Volodymyr Zelensky gave his anniversary press conference on May 20, marking his second year as Ukraine’s president.
The press conference took place in a symbolic setting — inside a hangar at the Antonov aircraft manufacturing company, with the Ruslan AN-124 cargo aircraft in the backdrop. The plane was lacking engines and wheels.
During the three-hour press conference, Zelensky hinted at new sanctions against oligarchs, expressed his disappointment with the U.S. decision to lift tough Nord Stream 2 sanctions, and said that his predecessor Petro Poroshenko was involved in corruption daily.
Here are the highlights of the press conference:
On Rinat Akhmetov
One of the surprises of the press conference was Zelensky’s displayed hostility towards Rinat Akhmetov, Ukraine’s richest man and most influential oligarch.
Zelensky has recently announced a major de-oligarchization campaign, yet the only oligarchs who felt it so far are Viktor Medvedchuk, who was stripped of his assets and charged with treason, and Ihor Kolomoisky, whose alleged embezzlement of PrivatBank and state company Centrenergo are being investigated.
While he didn’t mention Akhmetov by name, Zelensky made clear hints that the state means to cut his influence in two areas that proved very profitable for the oligarch: raise the low iron ore extraction fee that his companies enjoy, and end his energy lobbyism that made regulators prioritize more expensive coal-sourced electricity over the cheaper state-produced nuclear energy.
As a result, the state nuclear energy producer Energoatom suffered losses.
“There are many (influence) groups involved, and not only Ukrainian ones,” he said.
Answering a question from Vasyl Holovanov, a TV host on Akhmetov’s Ukraina channel, about raising taxes for Ukrainians, Zelensky accused him of manipulation.
“I understand whose TV channel you work for,” he said. “You could be asking a question, but (instead) you’re passing me information, and I know from whom. Don’t manipulate. Regular Ukrainians and small and medium businesses won’t be paying more taxes. As for big business, we won’t let anyone make 200–300% profits using the natural resources of Ukraine,” he said, referencing the low iron ore extraction fee paid by Akhmetov’s companies that the government seeks to raise.
Akhmetov’s companies pay a 12% iron ore extraction fee counted from the prime cost. The government seeks to link the extraction fee to the market price of iron ore.
On fighting oligarchs
Zelensky revealed some details about the bill that his office and the Security Council are developing that would define the criteria of an oligarch and limit their influence.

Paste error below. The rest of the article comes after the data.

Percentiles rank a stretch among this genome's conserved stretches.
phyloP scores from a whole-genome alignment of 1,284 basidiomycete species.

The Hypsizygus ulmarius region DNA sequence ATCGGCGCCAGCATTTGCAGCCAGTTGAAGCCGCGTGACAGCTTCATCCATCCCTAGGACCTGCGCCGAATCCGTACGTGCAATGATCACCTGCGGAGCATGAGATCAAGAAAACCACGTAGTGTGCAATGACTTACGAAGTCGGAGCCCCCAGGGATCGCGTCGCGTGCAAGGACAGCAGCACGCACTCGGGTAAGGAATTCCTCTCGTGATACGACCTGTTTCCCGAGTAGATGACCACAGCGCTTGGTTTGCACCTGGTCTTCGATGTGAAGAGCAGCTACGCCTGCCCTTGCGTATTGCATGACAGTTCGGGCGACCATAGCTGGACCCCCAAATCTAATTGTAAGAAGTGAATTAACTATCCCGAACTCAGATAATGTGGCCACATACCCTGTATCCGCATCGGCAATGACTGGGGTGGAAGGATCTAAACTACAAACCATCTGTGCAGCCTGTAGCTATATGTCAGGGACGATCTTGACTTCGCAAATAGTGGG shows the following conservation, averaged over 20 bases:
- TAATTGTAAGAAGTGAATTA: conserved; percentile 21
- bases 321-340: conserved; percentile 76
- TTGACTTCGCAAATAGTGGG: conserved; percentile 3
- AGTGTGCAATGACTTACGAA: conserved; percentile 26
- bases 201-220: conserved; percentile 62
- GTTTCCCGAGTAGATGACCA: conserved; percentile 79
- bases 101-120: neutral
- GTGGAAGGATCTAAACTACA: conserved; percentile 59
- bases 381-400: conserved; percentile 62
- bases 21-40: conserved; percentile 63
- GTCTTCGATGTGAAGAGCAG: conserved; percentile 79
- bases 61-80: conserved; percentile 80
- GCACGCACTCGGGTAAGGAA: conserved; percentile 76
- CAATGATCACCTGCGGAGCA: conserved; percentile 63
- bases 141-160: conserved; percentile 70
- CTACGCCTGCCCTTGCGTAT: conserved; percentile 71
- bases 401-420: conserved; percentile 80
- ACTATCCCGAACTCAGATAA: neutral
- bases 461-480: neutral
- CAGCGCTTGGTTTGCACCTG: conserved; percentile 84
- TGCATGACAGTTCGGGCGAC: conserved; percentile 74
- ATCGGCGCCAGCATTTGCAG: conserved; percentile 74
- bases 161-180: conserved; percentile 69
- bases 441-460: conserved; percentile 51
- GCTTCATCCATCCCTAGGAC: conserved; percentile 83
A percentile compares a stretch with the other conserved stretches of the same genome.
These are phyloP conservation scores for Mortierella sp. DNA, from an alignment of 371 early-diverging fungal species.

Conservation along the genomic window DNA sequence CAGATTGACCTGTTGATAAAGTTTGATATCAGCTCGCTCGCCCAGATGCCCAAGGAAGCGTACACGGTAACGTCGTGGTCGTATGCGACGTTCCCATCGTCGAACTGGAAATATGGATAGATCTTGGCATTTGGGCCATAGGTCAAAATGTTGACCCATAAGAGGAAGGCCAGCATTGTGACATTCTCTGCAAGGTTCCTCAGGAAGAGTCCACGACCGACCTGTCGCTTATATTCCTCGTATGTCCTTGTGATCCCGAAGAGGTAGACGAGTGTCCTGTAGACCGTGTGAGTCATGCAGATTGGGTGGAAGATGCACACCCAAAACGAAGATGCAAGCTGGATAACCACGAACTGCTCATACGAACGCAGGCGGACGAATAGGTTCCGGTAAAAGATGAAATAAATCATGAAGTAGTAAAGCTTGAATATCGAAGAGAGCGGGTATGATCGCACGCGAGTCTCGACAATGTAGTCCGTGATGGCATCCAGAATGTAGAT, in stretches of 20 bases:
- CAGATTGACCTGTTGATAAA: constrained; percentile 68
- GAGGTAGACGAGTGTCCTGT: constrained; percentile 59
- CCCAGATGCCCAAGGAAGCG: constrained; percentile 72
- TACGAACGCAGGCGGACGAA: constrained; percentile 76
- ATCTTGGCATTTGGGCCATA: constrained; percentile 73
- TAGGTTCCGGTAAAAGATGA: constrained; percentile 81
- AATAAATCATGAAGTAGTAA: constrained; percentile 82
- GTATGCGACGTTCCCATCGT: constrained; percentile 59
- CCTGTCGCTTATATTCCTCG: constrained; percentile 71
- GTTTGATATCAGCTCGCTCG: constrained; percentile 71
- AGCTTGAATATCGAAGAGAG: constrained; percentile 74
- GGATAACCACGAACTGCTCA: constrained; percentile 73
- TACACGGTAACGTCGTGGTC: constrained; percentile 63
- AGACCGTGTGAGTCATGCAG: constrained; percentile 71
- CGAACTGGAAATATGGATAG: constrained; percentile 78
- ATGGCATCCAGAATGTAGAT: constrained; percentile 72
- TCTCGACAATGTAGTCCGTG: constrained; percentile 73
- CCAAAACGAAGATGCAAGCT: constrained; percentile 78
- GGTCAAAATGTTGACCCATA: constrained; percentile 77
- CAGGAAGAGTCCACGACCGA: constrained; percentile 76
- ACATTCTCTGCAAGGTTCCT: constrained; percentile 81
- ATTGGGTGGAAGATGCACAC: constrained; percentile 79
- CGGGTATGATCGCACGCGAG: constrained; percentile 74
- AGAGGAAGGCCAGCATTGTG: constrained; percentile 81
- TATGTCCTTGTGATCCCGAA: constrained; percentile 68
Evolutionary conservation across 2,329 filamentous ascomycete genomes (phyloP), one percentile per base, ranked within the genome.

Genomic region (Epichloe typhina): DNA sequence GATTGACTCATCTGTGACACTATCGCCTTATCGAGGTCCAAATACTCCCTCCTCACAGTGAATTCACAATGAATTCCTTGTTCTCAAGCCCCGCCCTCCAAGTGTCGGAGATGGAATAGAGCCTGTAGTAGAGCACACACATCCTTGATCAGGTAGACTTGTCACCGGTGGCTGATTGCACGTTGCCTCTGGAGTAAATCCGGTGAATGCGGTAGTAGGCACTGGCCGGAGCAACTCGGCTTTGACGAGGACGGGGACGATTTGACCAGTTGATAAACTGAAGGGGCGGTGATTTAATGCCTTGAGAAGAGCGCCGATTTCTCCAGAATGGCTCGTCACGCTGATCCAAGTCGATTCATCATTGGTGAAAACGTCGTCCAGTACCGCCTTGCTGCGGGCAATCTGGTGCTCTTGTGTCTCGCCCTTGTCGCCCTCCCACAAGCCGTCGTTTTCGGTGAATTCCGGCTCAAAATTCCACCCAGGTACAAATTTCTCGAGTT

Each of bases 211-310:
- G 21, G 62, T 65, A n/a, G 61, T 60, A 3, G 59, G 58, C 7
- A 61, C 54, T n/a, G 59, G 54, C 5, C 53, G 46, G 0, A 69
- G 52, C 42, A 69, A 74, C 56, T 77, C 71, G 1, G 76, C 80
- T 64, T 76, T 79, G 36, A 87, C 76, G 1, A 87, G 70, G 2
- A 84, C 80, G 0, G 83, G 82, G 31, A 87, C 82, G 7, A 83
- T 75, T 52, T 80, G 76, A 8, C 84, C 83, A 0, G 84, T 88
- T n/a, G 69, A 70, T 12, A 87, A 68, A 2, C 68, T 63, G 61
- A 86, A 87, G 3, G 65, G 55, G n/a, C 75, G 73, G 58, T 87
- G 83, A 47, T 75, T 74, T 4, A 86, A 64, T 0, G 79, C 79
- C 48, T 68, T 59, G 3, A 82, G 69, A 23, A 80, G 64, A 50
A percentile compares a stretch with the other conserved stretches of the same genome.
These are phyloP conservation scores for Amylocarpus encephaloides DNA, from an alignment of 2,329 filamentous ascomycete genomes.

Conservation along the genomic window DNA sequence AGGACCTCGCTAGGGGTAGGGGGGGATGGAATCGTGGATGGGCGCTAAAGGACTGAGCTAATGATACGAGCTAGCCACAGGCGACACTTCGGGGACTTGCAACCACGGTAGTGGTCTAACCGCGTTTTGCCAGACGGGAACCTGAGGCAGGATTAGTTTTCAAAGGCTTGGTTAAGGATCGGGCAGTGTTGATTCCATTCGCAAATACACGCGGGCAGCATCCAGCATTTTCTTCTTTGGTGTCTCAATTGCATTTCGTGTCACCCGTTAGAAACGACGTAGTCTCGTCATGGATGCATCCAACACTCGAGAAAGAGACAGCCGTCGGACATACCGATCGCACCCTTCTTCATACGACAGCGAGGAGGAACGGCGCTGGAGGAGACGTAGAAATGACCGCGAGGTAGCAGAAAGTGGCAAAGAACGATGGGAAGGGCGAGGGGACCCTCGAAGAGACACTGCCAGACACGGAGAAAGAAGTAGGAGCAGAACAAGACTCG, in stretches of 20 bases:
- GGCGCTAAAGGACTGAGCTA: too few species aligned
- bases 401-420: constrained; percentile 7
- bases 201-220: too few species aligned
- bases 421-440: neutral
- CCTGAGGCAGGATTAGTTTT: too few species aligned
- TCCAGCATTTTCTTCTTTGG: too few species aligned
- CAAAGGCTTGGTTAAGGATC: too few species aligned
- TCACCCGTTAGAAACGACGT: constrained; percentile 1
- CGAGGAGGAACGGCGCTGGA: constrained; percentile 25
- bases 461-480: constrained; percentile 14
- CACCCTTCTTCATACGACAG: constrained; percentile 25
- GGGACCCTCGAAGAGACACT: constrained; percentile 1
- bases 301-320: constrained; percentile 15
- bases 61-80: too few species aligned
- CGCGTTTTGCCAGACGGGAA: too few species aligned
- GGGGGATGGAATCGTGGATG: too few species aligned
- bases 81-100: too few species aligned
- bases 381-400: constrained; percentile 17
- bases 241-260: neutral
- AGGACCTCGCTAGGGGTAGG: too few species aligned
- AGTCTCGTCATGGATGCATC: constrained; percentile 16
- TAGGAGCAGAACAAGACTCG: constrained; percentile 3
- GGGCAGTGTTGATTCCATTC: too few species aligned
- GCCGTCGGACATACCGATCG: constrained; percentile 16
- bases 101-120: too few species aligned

However, Zelensky was vague about the bill and contradicted himself, first saying that the draft was fully ready and then, that it’s still not finalized.
“There will be no influence on politics, on state officials, on the media. The people who do it will get the label of an ‘oligarch.’ This will harm their assets abroad, decrease their value. They will be in this register (of oligarchs) and some sanctions will be applied to them.”
He said that a person who falls under the criteria will be banned from being a lawmaker.
“The law will give them time to readjust. There won’t be a dead end for them. This is a normal law that respects big business,” he said.
Zelensky didn’t give a direct answer to the question on whether the Security Council will issue sanctions against oligarchs Ihor Kolomoysky and Dmytro Firtash.
“You can expect many more interesting decisions from the Security Council,” he said, adding jokingly: “Watch our show every Friday.” The council meets on Fridays.
He added that he hopes he won’t be facing the oligarchs alone.
“I demonstrated that I have the will (to go against oligarchs). Next, I’ll need the support of law enforcement. And I’m hoping I won’t end up facing these influence groups alone.”
On Nord Stream 2
Zelensky didn’t hide his disappointment with U. S. President Joseph Biden’s decision to waive some Nord Stream 2 sanctions and said that he feared that Russia can pressure the U.S. to waive all sanctions, allowing the completion of the pipeline.
“The risk is very high that Russia will pressure the U.S. into lifting the Nord Stream 2 sanctions,” said Zelensky.
“I think it will be a defeat for the United States, and a personal defeat for President Biden. It will be a serious geopolitical win for Russia and will lead to a new redistribution of power and influence.”
He said that Ukraine will welcome a big group of U.S. senators in June and will discuss Nord Stream 2 with them.
“It’s a big game. The U. S. can do it if they are doing it in exchange for something very serious. And I have to be honest, I’m anxious about this situation,” said Zelensky.
According to Zelensky, Naftogaz showed deplorable financial results forcing the government to fire CEO Andriy Kobolev.
“They forecasted Hr 11 billion ($407 million) losses this year. I’m sure that now there won’t be Hr 11 billion losses,” said Zelensky.
The president came under fire from energy experts and foreign diplomats for this decision. The experts said the decision to oust the head of a major state company undermines the corporate governance reform.
“Despite the corporate governance reform, the government remains the largest shareholder of Naftogaz,” said the president defending Kobolev’s firing.
“Naftogaz was told to show at least $500 million in profits in 2021, and at least $1 billion in 2022. You’ll see, they will fulfill it,” he added.
According to Zelensky, such a dire state of the once profitable oil and gas monopolist was a result of the company’s questionable investments.
Zelensky said that Naftogaz paid lobbyists and paid for media articles that would promote the company’s leadership.
“There are media stories, paid for by Naftogaz, fake stories that say that the Nord Stream 2 sanctions were being reversed because of the change in the leadership of Naftogaz,” said Zelensky. “We know (the author) works as one of the lobbyists of Naftogaz. I think he’s even the chief U.S. lobbyist for them.”